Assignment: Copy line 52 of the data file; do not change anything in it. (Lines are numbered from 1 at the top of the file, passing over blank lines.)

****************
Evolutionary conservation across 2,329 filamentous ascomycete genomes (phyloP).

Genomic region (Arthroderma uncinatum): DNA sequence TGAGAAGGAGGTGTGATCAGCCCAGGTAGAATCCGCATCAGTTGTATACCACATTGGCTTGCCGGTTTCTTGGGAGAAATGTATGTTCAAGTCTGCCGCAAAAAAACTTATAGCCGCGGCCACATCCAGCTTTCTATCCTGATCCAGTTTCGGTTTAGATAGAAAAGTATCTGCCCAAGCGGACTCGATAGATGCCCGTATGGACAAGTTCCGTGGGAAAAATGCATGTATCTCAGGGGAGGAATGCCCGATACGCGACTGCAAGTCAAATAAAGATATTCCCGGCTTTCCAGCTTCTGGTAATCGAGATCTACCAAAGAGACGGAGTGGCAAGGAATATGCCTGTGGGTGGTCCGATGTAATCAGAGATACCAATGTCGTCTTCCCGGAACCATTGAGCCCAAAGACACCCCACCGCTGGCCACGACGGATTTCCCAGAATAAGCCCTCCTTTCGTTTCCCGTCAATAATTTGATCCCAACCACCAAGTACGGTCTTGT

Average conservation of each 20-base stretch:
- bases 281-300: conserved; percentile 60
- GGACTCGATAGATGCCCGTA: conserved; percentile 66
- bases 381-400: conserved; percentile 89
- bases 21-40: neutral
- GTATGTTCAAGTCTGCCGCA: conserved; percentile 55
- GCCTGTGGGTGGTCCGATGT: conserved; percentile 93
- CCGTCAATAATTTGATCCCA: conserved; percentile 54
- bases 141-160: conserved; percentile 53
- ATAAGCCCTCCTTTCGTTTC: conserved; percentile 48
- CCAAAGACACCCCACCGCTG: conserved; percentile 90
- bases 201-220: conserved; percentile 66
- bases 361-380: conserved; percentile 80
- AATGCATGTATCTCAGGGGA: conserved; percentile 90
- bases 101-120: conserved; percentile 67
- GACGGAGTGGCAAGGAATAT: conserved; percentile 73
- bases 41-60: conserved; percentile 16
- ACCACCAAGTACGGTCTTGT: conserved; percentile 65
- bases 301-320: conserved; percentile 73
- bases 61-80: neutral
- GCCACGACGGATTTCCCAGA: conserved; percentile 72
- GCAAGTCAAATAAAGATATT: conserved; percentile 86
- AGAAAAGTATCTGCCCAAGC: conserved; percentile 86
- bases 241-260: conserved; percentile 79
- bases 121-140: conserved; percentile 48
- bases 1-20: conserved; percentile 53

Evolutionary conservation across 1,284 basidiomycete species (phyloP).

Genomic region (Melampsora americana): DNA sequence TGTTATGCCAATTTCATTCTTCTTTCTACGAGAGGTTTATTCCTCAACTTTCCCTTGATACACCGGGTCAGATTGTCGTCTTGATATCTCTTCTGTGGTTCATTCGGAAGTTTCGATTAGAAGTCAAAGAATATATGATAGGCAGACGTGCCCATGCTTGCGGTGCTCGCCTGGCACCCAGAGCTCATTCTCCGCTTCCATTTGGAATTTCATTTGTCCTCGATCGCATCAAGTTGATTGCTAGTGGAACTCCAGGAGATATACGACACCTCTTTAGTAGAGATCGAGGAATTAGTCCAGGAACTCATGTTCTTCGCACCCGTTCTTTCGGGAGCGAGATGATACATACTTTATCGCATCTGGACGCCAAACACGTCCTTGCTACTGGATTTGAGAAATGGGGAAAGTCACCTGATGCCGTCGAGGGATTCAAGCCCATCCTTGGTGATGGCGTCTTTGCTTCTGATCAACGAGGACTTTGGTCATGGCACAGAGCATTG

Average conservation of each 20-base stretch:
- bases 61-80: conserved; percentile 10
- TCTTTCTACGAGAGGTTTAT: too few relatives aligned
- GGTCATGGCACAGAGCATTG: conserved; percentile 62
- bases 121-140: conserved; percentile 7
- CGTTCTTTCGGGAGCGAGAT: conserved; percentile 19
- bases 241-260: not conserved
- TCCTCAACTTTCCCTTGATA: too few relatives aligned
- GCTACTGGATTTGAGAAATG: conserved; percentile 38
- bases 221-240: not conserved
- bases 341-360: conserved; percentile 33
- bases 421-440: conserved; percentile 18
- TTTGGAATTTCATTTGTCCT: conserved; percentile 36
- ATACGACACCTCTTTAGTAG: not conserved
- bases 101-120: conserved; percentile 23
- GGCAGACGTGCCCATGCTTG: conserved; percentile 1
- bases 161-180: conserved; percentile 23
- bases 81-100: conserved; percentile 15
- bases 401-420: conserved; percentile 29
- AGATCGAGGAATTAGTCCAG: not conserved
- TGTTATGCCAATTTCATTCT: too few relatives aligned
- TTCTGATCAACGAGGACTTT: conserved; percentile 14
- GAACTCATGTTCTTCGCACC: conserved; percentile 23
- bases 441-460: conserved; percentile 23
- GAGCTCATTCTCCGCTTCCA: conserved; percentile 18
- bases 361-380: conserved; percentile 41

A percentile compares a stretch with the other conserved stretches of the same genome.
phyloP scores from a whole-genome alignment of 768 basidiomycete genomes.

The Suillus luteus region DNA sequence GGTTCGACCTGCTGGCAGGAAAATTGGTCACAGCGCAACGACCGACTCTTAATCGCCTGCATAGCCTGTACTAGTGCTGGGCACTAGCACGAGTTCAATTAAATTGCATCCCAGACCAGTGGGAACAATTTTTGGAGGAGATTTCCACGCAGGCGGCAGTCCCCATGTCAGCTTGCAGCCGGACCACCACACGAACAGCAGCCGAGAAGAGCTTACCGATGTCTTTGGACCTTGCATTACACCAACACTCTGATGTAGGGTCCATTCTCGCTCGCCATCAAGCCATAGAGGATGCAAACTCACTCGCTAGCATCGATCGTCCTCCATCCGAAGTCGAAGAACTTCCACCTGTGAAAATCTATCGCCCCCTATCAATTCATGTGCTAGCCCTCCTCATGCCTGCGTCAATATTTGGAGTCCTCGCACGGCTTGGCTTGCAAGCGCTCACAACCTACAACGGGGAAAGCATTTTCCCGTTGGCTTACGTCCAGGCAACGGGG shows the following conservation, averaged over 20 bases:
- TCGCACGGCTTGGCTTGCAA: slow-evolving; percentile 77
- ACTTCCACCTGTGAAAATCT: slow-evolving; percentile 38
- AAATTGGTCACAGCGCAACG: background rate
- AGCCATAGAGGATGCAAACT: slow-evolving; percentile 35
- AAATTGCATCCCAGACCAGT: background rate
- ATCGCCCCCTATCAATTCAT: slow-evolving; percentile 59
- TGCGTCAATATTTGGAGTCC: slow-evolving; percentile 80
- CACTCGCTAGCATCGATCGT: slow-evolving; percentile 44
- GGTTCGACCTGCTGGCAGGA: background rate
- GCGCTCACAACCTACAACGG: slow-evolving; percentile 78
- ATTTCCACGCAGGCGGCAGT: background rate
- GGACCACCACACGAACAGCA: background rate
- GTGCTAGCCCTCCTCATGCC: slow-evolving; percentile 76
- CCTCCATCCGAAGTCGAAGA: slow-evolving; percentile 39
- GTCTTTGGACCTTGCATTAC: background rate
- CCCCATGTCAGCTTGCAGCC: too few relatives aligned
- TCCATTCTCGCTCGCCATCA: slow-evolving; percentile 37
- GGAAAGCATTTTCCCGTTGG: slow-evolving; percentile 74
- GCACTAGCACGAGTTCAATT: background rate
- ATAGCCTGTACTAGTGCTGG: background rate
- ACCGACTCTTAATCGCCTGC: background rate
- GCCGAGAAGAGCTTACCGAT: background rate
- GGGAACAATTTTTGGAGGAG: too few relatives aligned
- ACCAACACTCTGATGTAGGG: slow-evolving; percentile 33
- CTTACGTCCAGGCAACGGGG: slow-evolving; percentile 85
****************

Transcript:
- TTCTGATCAACGAGGACTTT: conserved; percentile 14